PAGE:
The Moral Tradition of Virtue (Part I): Priority of the Social

Last semester I had the opportunity to do an independent study with Nathan Jennings at the Seminary of the Southwest in the moral tradition of virtue in Christianity. I felt that this tradition was something almost completely eclipsed in my Reformed theological training at Westminster Theological Seminary. I am grateful for the opportunity to engage in this study, which follows. For the introduction to this essay see here.

First, we recognize in each of these civilizations, a certain priority of the social. That is, the particular traits of personality or character which come to be prized in a given culture are rooted in the social arrangement of the time, along with the specific roles which accompany that arrangement. So, for example, in the heroic civilization described and narrated in the epic poems of Homer,  we find those qualities which make for an effective warrior are valued: loyalty (to kin), courage, and strength (principally physical strength). The warrior is the glue, you might say, which binds the society together, and so the virtues of the role of soldier  come to be seen (by Homer as well as his later ancient interpreters) as the highest virtues – at least in that particular society and culture – of the human moral life.

In fifth-century Athens, however, nothing could be more formative on the moral vision of Plato, Aristotle and the various schools (Stoicism, Skepticism) than the establishment of the democratic city state of Athens. Here a different politics, a different “prior social arrangement,” is going on other than that of Homer’s kinship-based, warrior society. Writes MacIntyre:

For Homeric man there could be no standard external to those embodied in the structures of his own community to which appeal could be made; for Athenian man, the matter is more complex. His understanding of the virtues does provide him with standards by which he can question the life of his own community and enquire whether this or that practice or policy is just. Nonetheless he also recognizes that he possesses his understanding of the virtues only because his membership in the community provides him with such understanding. The city is a guardian, a parent, a teacher, even though what is learnt from the city may lead to a questioning of this or that feature of its life.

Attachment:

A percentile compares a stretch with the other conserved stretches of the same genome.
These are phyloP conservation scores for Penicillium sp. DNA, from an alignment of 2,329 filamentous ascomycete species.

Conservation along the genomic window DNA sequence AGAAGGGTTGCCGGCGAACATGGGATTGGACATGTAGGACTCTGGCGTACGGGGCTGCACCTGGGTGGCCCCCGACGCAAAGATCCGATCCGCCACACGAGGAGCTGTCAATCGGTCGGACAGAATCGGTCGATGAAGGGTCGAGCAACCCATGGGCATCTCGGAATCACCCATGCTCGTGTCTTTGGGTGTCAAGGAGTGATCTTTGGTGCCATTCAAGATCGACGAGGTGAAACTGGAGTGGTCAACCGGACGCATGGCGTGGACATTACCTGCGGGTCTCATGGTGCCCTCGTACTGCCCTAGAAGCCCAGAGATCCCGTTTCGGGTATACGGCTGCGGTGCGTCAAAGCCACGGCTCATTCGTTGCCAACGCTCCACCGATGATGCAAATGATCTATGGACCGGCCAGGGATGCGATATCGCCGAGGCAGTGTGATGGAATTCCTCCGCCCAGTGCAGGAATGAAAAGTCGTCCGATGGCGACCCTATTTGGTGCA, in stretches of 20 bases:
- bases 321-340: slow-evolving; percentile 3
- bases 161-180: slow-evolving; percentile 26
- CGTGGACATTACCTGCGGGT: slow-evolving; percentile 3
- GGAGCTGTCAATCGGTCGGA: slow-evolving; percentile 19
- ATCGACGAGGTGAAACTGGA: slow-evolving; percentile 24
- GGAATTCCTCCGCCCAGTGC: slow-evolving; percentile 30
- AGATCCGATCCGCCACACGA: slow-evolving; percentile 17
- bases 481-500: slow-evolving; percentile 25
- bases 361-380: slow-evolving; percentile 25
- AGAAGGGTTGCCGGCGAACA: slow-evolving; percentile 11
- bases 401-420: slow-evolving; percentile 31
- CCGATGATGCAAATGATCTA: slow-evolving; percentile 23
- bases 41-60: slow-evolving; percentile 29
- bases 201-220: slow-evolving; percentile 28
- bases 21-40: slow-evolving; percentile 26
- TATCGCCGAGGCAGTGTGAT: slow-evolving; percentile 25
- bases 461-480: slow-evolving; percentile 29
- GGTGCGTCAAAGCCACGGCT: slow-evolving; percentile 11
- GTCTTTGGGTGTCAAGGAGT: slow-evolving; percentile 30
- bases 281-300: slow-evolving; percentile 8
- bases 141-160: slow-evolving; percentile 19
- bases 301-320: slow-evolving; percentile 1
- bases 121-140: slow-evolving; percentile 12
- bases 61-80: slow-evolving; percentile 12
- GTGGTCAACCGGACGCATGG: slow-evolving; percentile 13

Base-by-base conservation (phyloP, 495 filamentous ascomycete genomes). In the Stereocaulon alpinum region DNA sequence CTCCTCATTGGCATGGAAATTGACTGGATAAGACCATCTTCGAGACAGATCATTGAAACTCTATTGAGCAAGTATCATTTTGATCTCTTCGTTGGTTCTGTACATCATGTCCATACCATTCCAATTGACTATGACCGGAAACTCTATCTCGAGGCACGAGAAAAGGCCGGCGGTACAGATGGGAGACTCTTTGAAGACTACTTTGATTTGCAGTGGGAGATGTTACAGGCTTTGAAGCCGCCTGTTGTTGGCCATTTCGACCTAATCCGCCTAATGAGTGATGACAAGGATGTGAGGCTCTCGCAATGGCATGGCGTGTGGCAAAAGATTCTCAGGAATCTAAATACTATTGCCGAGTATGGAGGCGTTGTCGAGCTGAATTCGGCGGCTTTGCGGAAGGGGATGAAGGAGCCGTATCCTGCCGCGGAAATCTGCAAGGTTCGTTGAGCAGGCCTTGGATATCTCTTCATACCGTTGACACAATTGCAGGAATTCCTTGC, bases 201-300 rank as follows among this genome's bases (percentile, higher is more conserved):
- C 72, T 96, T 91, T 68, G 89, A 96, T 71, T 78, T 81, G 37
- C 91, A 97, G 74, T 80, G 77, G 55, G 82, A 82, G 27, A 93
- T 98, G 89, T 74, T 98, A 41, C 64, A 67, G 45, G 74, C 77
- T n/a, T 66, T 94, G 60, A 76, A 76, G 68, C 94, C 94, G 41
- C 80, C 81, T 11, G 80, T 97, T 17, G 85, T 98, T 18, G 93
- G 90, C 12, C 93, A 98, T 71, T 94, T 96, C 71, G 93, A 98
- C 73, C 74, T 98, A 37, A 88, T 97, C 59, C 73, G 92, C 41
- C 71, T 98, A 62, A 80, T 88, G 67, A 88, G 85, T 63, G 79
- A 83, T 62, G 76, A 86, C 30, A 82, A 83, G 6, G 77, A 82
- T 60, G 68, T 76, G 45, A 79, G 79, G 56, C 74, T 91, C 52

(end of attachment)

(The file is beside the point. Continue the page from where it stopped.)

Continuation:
No longer does the common good of the society depend primarily upon the warrior’s effective performance of his role. Here, in fifth century Athens, a different role is required with different standards, or excellencies, of performance. What matters now more than a society full of good warriors is a society full of good citizens, together with the different social role which accompanies the citizen.

This social situation gives rise the particular values of fifth century Athens. Hence young men were enrolled in various schools and academic formation societies in order to cultivate the virtues of   rhetoric (on the more pragmatic side) and justice (on the more theoretical side). Again, the four “cardinal virtues” of justice, temperance, prudence, and fortitude (among others) were seen as foundational to the well being of the city state.
With the rise of medieval Christendom, however, we find a radically different social situation. Gone are the days of classical Athens and its counterpart, that cultural echo which is the city of Rome. In this new political reality, several factors come into play to create a different kind of, and a different conception of, social space. First, no longer is the polis, as classically conceived, becomes the primary locus of one’s committed loyalty. Rather, there is a new city in town, that city set on a hill, the politeuma  of the church, together with her sister city, the Christian kingdom. In these overlapping communities a different set of excellencies, a different set of aretai, is valued, encouraged, and cultivated.